A year ago I warned in a column that Britain was heading for a major political and constitutional crisis. Sadly that crisis is now arriving. Its root cause is not the actions of any one individual or party, but the historically unprecedented inability of a Parliament to agree on, let alone implement, any course of action at all.
To illustrate the severity of this, consider what would happen if any particular outcome prevails in the coming days or weeks. If Boris Johnson pulled off the unlikely, but not impossible, feat of a last-minute deal with some major change to the Irish backstop, could we all be confident that deal would then pass the House of Commons? No. Some Brexiteers are so ardent that even that would not be enough, and the bulk of the Labour Party would once again place partisan advantage over the national interest.
What if MPs and Lords this week successfully legislate against a no-deal Brexit and force an extension of EU membership after October 31? Could the UK Parliament then agree on a deal it did want? Or on a new referendum? Or any next step at all? I don’t think so.
We have a Parliament that cannot go backwards, forwards, or agree to sit still. It is unable to agree on the best or prepare for the worst. While we should not blame all the individuals in it, many of whom have striven to avoid this paralysis, the collective effect of this Rubik’s Cube of a House of Commons is that it cannot properly serve the country in any scenario that we can now construct. It is the most seriously defunct Parliament of modern times.
There is only one solution to that. It is the one adopted in each of our serious constitutional crises of recent centuries. The argument was settled by the electorate being asked to choose a new Parliament.
The right course for Boris Johnson is not to prorogue Parliament but to seek to dissolve it. And if that is what he is actually trying to bring about, in a roundabout fashion, he would lose fewer friends along the way if he just went straight for it.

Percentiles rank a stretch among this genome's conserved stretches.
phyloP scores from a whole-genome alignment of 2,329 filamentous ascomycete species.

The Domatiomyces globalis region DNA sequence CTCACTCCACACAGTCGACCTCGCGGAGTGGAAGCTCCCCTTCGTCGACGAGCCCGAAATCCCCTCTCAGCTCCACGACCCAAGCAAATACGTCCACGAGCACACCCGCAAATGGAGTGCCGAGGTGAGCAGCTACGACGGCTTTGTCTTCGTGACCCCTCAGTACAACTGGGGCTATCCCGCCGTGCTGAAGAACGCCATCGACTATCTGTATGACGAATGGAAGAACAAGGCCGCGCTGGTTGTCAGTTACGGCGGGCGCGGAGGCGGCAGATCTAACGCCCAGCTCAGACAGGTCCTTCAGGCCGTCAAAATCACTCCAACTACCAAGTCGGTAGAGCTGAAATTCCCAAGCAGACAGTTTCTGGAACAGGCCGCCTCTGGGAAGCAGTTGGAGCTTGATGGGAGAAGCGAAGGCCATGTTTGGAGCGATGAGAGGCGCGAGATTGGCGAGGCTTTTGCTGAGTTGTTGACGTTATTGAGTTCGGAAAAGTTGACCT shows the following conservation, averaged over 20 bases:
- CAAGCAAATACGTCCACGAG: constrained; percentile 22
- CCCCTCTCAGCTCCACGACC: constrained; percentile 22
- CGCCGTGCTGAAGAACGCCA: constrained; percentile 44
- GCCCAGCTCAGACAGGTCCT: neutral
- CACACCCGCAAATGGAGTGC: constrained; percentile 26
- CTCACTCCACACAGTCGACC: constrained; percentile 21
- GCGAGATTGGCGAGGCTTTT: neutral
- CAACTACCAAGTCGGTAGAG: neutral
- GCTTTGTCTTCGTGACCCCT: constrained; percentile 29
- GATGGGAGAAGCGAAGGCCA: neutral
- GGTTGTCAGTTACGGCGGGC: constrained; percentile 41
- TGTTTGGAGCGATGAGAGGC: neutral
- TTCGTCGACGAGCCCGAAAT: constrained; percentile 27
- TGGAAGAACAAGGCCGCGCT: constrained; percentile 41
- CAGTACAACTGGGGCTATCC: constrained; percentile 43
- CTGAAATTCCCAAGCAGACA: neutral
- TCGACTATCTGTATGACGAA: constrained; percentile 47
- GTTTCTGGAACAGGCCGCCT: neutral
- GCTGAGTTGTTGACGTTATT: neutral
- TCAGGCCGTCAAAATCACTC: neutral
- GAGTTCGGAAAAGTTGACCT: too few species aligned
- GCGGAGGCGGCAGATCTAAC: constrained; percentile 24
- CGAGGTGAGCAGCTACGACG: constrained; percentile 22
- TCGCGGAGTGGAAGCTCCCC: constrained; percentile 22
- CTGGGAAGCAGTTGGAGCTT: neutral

Of course, doing that is fraught with risk, and some of us who advocated calling an election two years ago did not anticipate that the Conservatives would then fight their worst campaign in living memory. But each of the great crises of the past were resolved because the voters elected MPs who reflected their views, and in the end no one could argue with that.
The alternative approach — the one on which Number 10 is now perilously embarked — is to use ever more extreme weapons in a fight to the death among the current MPs. The trouble with this daily escalation of all-out political warfare is that much worse can follow. If half the Commons decides to sit elsewhere, or if ministers refuse to ask for Royal Assent for Bills passed by both Houses, it would undermine or destroy some of the basic understandings of how our democracy works.
Just as seriously, terrible precedents are being set for the future. It is easy to see why, faced with this Parliament, ministers decided to prorogue it. But I will wager that within a decade, a Left-wing administration will use the same technique to ram through measures that Tories bitterly oppose. In politics, you can deploy a secret weapon. But once you have done so, you have handed its design to your enemies and given them permission to use it.
Defusing the crisis
I like many things about the Boris administration — the focus on health, crime and education is excellent, and the extra spending on defence much needed. The Prime Minister is able to communicate well, and is taken more seriously abroad than some critics allowed. A long suspension of Parliament as a political tactic is not, however, something that I for one can defend. If it is so divided and incapable, and so irreconcilable with the Government — all of which it is — this Parliament needs to be replaced with a new one.
It is the responsibility of a government to defuse a constitutional crisis, not stoke it. Above all, that is because the outcome needs legitimacy, with some chance of the nation recovering its balance and holding together. A no-deal Brexit would be a massive event in British history. It cannot be right that it is ultimately settled either way by a procedural ruse or clever trick — the situation to which this Parliament is now reduced. Without acceptance and widespread legitimacy, the outcome threatens to make it harder for the United Kingdom to hold together and democracy to function effectively in the future. Each shock tactic employed, each threat to deselect MPs, reduces that acceptance of the outcome.
An election on October 17 was said to have been “war-gamed” in Number 10. If so, it was the right and better course. The current course, of maintaining this Parliament but making sure it can’t function, can only contribute to a deeper crisis, not just about Brexit, but about whether this country survives and how it is governed.
— The Telegraph Group Limited, London, 2019
William Hague is the former foreign secretary of the UK.